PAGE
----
“He told me that he didn’t know they were going to be marching so much, and that he had worn nice new clothes and brand new boots. He had blisters all over his feet!” recalls Thomas. “Dad felt so strongly about this, he always said, ‘Don’t let them forget.”

Basil Alkire passed away on January 4, 2007, almost two years before the discovery process in this case was completed and a trial date was set. In November of 1999 the case was declared a class action law suit.

After years of preparation on both sides, discovery was completed and the lawsuit was ready for trial when a Settlement Agreement was reached by both parties. Counsel for the plaintiff class submitted a request to the Court for preliminary approval of the Settlement on October 22, 2010, which was granted by the court.

Also approved was the plan for issuing notice to potential class member. A final fairness hearing where the Court was to decide whether or not to approve the settlement act took place on April 28, 2011, which resulted in approval of the Settlement, leading to the June 29, 2011 Claims Packages mailing to all potential Claimants. The deadline to return those claims submissions is December 27, 2011.

“To realize that we are at this point is amazing to me,” said Thomas. “For thirteen years, people have not understood what has been going on. Other races, Blacks, Hispanics and even women ranchers have won their discrimination suits against the USDA. The fact that it is happening to Native people is sad and we didn’t even know it was happening to us.”

Pigford v. Vilsack (Pigford I) and In re Black Farmers Discrimination Litigation (Pigford II) was the Black Farmers discrimination case against the USDA. Love v. Vilsack was the Women Farmers Case, and Garcia v. Vilsack was the Hispanic Farmers Case.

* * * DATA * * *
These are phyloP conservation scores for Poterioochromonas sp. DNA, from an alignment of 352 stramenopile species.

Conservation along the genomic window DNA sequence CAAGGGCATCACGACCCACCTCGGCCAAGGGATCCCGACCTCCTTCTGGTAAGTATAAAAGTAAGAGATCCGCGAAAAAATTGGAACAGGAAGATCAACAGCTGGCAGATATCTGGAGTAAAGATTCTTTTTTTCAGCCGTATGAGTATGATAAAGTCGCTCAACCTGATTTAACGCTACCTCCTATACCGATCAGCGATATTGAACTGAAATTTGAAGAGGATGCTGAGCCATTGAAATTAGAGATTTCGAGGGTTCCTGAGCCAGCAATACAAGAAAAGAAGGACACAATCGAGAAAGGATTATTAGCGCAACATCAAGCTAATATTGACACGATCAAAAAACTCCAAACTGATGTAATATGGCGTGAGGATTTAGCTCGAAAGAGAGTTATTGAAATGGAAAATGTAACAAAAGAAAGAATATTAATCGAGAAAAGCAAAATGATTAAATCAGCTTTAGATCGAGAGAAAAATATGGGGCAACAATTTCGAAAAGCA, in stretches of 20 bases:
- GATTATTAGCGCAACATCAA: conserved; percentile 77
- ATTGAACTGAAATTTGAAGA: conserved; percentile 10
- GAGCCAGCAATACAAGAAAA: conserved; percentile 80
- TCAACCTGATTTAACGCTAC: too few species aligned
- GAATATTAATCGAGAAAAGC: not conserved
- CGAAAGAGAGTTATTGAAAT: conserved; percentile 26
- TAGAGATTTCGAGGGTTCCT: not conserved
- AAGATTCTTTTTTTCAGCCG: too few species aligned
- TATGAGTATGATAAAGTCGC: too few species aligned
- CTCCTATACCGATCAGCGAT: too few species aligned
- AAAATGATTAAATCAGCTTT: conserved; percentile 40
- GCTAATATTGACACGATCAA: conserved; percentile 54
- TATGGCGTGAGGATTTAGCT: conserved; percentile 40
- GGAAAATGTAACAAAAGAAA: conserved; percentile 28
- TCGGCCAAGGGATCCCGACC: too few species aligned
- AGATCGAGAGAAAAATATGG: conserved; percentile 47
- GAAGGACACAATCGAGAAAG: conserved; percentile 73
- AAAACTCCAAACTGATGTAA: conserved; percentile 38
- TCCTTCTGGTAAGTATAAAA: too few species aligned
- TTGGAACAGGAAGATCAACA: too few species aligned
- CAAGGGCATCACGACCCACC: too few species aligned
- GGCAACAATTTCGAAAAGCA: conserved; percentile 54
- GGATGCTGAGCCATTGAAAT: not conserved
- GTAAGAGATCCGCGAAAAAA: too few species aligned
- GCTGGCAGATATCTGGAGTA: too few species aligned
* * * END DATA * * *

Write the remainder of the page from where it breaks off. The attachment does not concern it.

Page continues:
Thomas’s focus now has been on informing the potential claimants in this lawsuit. The deadline to file a claim is Dec. 27, 2011. The Class includes all Native American farmers and ranchers who farmed or ranched or attempted to farm or ranch between January 1, 1981 and November 24, 1999 and who sought, or attempted to seek, a farm loan from the USDA during that period; and complained about discrimination to the USDA orally or in writing on their own or through a representative.

Members of the Class who are excluded include those who experienced discrimination only between January 1 and November 23, 1997, or who complained of discrimination only between July 1 and November 23, 1997.

Class members who are able to prove their claim are eligible for a payment of up to $50,000 or more and forgiveness of some or all of their outstanding USDA loans if you applied for or attempted to apply for a farm loan or loan servicing from the USDA between January 1, 1981 and November 24, 1999. The USDA has also agreed to make some changes to its farm loan programs to help make sure that these programs meet the needs of Native American farmers and ranchers.

(Contact Karin Eagle Baca at